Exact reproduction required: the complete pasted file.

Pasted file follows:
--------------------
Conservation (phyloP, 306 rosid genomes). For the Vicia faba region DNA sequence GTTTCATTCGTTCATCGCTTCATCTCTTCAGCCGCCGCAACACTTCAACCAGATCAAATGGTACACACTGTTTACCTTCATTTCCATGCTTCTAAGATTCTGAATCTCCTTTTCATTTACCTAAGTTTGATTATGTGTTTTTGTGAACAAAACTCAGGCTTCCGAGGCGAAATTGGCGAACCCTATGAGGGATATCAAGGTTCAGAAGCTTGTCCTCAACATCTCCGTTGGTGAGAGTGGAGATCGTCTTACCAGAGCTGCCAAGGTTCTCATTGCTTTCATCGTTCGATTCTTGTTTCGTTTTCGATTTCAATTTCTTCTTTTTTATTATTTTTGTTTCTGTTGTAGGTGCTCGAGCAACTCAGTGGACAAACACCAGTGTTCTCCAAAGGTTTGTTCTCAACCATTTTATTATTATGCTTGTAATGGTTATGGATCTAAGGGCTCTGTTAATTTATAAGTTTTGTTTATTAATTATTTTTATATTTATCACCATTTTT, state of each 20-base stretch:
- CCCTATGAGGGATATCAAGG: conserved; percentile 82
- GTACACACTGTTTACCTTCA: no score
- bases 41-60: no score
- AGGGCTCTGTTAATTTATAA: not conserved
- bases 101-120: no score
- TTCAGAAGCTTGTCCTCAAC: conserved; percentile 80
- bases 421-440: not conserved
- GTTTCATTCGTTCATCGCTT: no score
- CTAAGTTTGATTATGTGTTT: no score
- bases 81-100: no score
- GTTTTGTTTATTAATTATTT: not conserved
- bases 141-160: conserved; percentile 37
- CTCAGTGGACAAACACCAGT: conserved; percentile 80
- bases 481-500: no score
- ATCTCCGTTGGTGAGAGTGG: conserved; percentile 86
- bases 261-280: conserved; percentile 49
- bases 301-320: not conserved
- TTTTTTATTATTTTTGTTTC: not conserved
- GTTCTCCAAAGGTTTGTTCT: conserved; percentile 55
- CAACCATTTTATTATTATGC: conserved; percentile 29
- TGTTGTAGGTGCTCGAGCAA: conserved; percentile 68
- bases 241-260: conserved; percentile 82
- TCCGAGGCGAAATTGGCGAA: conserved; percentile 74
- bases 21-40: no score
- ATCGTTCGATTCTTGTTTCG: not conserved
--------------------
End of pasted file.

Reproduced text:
Conservation (phyloP, 306 rosid genomes). For the Vicia faba region DNA sequence GTTTCATTCGTTCATCGCTTCATCTCTTCAGCCGCCGCAACACTTCAACCAGATCAAATGGTACACACTGTTTACCTTCATTTCCATGCTTCTAAGATTCTGAATCTCCTTTTCATTTACCTAAGTTTGATTATGTGTTTTTGTGAACAAAACTCAGGCTTCCGAGGCGAAATTGGCGAACCCTATGAGGGATATCAAGGTTCAGAAGCTTGTCCTCAACATCTCCGTTGGTGAGAGTGGAGATCGTCTTACCAGAGCTGCCAAGGTTCTCATTGCTTTCATCGTTCGATTCTTGTTTCGTTTTCGATTTCAATTTCTTCTTTTTTATTATTTTTGTTTCTGTTGTAGGTGCTCGAGCAACTCAGTGGACAAACACCAGTGTTCTCCAAAGGTTTGTTCTCAACCATTTTATTATTATGCTTGTAATGGTTATGGATCTAAGGGCTCTGTTAATTTATAAGTTTTGTTTATTAATTATTTTTATATTTATCACCATTTTT, state of each 20-base stretch:
- CCCTATGAGGGATATCAAGG: conserved; percentile 82
- GTACACACTGTTTACCTTCA: no score
- bases 41-60: no score
- AGGGCTCTGTTAATTTATAA: not conserved
- bases 101-120: no score
- TTCAGAAGCTTGTCCTCAAC: conserved; percentile 80
- bases 421-440: not conserved
- GTTTCATTCGTTCATCGCTT: no score
- CTAAGTTTGATTATGTGTTT: no score
- bases 81-100: no score
- GTTTTGTTTATTAATTATTT: not conserved
- bases 141-160: conserved; percentile 37
- CTCAGTGGACAAACACCAGT: conserved; percentile 80
- bases 481-500: no score
- ATCTCCGTTGGTGAGAGTGG: conserved; percentile 86
- bases 261-280: conserved; percentile 49
- bases 301-320: not conserved
- TTTTTTATTATTTTTGTTTC: not conserved
- GTTCTCCAAAGGTTTGTTCT: conserved; percentile 55
- CAACCATTTTATTATTATGC: conserved; percentile 29
- TGTTGTAGGTGCTCGAGCAA: conserved; percentile 68
- bases 241-260: conserved; percentile 82
- TCCGAGGCGAAATTGGCGAA: conserved; percentile 74
- bases 21-40: no score
- ATCGTTCGATTCTTGTTTCG: not conserved